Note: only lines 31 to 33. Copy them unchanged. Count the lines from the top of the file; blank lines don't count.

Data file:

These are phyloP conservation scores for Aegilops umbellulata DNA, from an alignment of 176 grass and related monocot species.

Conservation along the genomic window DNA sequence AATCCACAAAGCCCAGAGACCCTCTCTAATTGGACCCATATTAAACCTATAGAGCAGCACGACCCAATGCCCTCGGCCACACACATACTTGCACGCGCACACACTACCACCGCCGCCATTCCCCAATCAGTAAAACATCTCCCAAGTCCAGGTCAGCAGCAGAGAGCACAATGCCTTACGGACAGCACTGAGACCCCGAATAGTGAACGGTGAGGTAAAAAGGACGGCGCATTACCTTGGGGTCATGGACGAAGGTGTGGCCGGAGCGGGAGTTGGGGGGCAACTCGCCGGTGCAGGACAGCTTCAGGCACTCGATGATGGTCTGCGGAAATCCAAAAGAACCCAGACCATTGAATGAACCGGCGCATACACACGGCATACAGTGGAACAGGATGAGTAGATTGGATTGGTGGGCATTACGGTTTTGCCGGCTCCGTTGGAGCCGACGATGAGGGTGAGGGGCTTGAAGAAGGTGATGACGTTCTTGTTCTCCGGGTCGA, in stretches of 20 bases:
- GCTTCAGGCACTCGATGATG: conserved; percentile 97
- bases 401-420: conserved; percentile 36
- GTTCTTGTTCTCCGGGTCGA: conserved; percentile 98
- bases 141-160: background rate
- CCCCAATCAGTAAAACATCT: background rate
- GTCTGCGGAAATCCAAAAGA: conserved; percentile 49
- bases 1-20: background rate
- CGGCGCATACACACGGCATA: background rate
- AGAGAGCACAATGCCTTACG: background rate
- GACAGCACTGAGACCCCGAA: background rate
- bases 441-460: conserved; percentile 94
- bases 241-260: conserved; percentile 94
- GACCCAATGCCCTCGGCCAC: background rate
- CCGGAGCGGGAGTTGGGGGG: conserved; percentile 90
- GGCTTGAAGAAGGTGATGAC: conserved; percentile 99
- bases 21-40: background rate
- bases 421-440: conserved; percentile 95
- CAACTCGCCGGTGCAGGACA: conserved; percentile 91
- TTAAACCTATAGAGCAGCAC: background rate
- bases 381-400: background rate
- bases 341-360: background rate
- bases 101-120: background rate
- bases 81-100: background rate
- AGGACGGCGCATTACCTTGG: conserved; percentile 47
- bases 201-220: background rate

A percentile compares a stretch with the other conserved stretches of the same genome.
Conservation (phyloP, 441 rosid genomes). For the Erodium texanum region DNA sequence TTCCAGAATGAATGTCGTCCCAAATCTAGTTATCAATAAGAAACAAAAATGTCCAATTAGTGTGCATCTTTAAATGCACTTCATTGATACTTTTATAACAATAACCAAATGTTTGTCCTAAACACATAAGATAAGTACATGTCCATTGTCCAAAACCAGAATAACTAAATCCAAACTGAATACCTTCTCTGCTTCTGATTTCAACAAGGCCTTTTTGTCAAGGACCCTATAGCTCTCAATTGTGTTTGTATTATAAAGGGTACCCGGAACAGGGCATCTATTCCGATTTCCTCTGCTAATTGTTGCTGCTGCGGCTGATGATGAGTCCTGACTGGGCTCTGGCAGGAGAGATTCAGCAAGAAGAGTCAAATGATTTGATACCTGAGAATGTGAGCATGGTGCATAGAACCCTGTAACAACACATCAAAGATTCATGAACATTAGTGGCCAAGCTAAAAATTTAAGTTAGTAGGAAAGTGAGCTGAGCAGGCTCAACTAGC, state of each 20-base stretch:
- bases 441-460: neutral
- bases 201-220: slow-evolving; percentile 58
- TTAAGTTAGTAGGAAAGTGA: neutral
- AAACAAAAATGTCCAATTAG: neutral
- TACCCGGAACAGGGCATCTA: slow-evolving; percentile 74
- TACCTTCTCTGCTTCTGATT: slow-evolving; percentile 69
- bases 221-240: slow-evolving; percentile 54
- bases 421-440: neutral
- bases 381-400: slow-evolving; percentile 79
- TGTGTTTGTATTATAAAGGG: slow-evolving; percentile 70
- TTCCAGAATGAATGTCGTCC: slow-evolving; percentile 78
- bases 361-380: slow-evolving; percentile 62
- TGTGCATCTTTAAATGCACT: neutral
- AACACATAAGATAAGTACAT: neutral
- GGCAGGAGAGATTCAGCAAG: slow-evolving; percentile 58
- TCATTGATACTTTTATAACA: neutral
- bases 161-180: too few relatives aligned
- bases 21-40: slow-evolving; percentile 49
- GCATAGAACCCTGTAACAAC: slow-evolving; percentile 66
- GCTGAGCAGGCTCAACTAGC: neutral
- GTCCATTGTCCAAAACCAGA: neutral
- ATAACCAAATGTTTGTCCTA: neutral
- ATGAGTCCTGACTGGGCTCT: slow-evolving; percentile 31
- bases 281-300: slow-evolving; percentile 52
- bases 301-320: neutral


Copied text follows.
- bases 201-220: slow-evolving; percentile 58
- TTAAGTTAGTAGGAAAGTGA: neutral
- AAACAAAAATGTCCAATTAG: neutral